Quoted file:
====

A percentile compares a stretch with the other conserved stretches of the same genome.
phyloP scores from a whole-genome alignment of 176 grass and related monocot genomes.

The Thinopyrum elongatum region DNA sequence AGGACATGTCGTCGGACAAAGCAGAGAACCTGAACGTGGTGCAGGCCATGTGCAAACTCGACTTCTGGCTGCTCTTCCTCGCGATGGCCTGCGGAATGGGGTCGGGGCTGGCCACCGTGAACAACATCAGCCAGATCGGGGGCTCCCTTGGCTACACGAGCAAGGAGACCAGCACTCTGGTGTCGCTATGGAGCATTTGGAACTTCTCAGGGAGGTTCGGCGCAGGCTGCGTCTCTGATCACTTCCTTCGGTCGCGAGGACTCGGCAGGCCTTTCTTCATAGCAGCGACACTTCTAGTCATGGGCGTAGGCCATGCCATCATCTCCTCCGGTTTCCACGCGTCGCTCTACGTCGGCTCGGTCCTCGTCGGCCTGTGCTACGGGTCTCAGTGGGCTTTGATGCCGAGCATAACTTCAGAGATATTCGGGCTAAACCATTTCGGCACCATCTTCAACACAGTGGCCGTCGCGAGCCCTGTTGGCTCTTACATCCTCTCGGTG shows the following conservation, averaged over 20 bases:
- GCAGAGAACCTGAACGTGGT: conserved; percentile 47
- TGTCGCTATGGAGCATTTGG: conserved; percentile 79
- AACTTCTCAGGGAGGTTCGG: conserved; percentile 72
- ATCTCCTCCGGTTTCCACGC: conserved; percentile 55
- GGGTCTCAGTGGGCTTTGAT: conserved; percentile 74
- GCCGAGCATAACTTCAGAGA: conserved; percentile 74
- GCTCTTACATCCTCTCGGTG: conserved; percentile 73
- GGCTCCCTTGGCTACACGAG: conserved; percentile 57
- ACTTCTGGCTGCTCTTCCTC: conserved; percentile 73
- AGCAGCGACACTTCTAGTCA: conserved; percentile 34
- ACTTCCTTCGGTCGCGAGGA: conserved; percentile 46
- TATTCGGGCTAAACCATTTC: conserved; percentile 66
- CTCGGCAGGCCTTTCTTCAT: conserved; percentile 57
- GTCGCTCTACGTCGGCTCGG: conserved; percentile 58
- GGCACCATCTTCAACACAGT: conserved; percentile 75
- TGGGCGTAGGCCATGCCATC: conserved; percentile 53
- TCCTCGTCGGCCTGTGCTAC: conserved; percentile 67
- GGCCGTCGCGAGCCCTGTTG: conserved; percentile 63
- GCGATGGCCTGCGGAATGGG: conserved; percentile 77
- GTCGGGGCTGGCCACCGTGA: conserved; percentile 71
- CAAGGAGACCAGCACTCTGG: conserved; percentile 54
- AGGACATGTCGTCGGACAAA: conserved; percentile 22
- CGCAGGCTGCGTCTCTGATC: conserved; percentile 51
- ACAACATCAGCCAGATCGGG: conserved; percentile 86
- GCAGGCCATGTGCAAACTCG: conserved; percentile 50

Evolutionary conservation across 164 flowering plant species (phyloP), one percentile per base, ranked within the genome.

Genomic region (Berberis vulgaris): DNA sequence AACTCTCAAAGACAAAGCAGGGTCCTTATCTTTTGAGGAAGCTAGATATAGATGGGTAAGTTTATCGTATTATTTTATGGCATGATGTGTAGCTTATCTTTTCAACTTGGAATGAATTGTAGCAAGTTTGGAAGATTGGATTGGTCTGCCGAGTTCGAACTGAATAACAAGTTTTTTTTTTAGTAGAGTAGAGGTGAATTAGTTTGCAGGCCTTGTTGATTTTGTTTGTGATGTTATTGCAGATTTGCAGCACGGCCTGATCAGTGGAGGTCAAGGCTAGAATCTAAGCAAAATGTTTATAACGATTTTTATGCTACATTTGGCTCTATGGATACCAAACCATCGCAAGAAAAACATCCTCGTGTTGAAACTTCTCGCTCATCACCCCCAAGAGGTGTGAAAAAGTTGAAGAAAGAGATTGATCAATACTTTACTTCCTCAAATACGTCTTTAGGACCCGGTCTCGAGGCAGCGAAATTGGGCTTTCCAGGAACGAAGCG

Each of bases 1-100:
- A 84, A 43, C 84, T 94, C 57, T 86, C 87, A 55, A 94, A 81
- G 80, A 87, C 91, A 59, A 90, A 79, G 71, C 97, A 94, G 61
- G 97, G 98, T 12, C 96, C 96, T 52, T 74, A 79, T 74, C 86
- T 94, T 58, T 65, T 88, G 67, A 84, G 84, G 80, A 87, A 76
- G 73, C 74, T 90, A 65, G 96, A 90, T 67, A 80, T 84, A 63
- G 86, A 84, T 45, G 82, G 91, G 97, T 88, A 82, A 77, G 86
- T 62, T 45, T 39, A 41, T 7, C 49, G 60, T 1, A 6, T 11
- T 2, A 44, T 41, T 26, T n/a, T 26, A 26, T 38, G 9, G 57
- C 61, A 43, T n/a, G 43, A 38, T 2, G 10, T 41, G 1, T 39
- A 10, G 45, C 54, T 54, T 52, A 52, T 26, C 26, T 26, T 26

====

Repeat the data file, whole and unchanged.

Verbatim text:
A percentile compares a stretch with the other conserved stretches of the same genome.
phyloP scores from a whole-genome alignment of 176 grass and related monocot genomes.

The Thinopyrum elongatum region DNA sequence AGGACATGTCGTCGGACAAAGCAGAGAACCTGAACGTGGTGCAGGCCATGTGCAAACTCGACTTCTGGCTGCTCTTCCTCGCGATGGCCTGCGGAATGGGGTCGGGGCTGGCCACCGTGAACAACATCAGCCAGATCGGGGGCTCCCTTGGCTACACGAGCAAGGAGACCAGCACTCTGGTGTCGCTATGGAGCATTTGGAACTTCTCAGGGAGGTTCGGCGCAGGCTGCGTCTCTGATCACTTCCTTCGGTCGCGAGGACTCGGCAGGCCTTTCTTCATAGCAGCGACACTTCTAGTCATGGGCGTAGGCCATGCCATCATCTCCTCCGGTTTCCACGCGTCGCTCTACGTCGGCTCGGTCCTCGTCGGCCTGTGCTACGGGTCTCAGTGGGCTTTGATGCCGAGCATAACTTCAGAGATATTCGGGCTAAACCATTTCGGCACCATCTTCAACACAGTGGCCGTCGCGAGCCCTGTTGGCTCTTACATCCTCTCGGTG shows the following conservation, averaged over 20 bases:
- GCAGAGAACCTGAACGTGGT: conserved; percentile 47
- TGTCGCTATGGAGCATTTGG: conserved; percentile 79
- AACTTCTCAGGGAGGTTCGG: conserved; percentile 72
- ATCTCCTCCGGTTTCCACGC: conserved; percentile 55
- GGGTCTCAGTGGGCTTTGAT: conserved; percentile 74
- GCCGAGCATAACTTCAGAGA: conserved; percentile 74
- GCTCTTACATCCTCTCGGTG: conserved; percentile 73
- GGCTCCCTTGGCTACACGAG: conserved; percentile 57
- ACTTCTGGCTGCTCTTCCTC: conserved; percentile 73
- AGCAGCGACACTTCTAGTCA: conserved; percentile 34
- ACTTCCTTCGGTCGCGAGGA: conserved; percentile 46
- TATTCGGGCTAAACCATTTC: conserved; percentile 66
- CTCGGCAGGCCTTTCTTCAT: conserved; percentile 57
- GTCGCTCTACGTCGGCTCGG: conserved; percentile 58
- GGCACCATCTTCAACACAGT: conserved; percentile 75
- TGGGCGTAGGCCATGCCATC: conserved; percentile 53
- TCCTCGTCGGCCTGTGCTAC: conserved; percentile 67
- GGCCGTCGCGAGCCCTGTTG: conserved; percentile 63
- GCGATGGCCTGCGGAATGGG: conserved; percentile 77
- GTCGGGGCTGGCCACCGTGA: conserved; percentile 71
- CAAGGAGACCAGCACTCTGG: conserved; percentile 54
- AGGACATGTCGTCGGACAAA: conserved; percentile 22
- CGCAGGCTGCGTCTCTGATC: conserved; percentile 51
- ACAACATCAGCCAGATCGGG: conserved; percentile 86
- GCAGGCCATGTGCAAACTCG: conserved; percentile 50

Evolutionary conservation across 164 flowering plant species (phyloP), one percentile per base, ranked within the genome.

Genomic region (Berberis vulgaris): DNA sequence AACTCTCAAAGACAAAGCAGGGTCCTTATCTTTTGAGGAAGCTAGATATAGATGGGTAAGTTTATCGTATTATTTTATGGCATGATGTGTAGCTTATCTTTTCAACTTGGAATGAATTGTAGCAAGTTTGGAAGATTGGATTGGTCTGCCGAGTTCGAACTGAATAACAAGTTTTTTTTTTAGTAGAGTAGAGGTGAATTAGTTTGCAGGCCTTGTTGATTTTGTTTGTGATGTTATTGCAGATTTGCAGCACGGCCTGATCAGTGGAGGTCAAGGCTAGAATCTAAGCAAAATGTTTATAACGATTTTTATGCTACATTTGGCTCTATGGATACCAAACCATCGCAAGAAAAACATCCTCGTGTTGAAACTTCTCGCTCATCACCCCCAAGAGGTGTGAAAAAGTTGAAGAAAGAGATTGATCAATACTTTACTTCCTCAAATACGTCTTTAGGACCCGGTCTCGAGGCAGCGAAATTGGGCTTTCCAGGAACGAAGCG

Each of bases 1-100:
- A 84, A 43, C 84, T 94, C 57, T 86, C 87, A 55, A 94, A 81
- G 80, A 87, C 91, A 59, A 90, A 79, G 71, C 97, A 94, G 61
- G 97, G 98, T 12, C 96, C 96, T 52, T 74, A 79, T 74, C 86
- T 94, T 58, T 65, T 88, G 67, A 84, G 84, G 80, A 87, A 76
- G 73, C 74, T 90, A 65, G 96, A 90, T 67, A 80, T 84, A 63
- G 86, A 84, T 45, G 82, G 91, G 97, T 88, A 82, A 77, G 86
- T 62, T 45, T 39, A 41, T 7, C 49, G 60, T 1, A 6, T 11
- T 2, A 44, T 41, T 26, T n/a, T 26, A 26, T 38, G 9, G 57
- C 61, A 43, T n/a, G 43, A 38, T 2, G 10, T 41, G 1, T 39
- A 10, G 45, C 54, T 54, T 52, A 52, T 26, C 26, T 26, T 26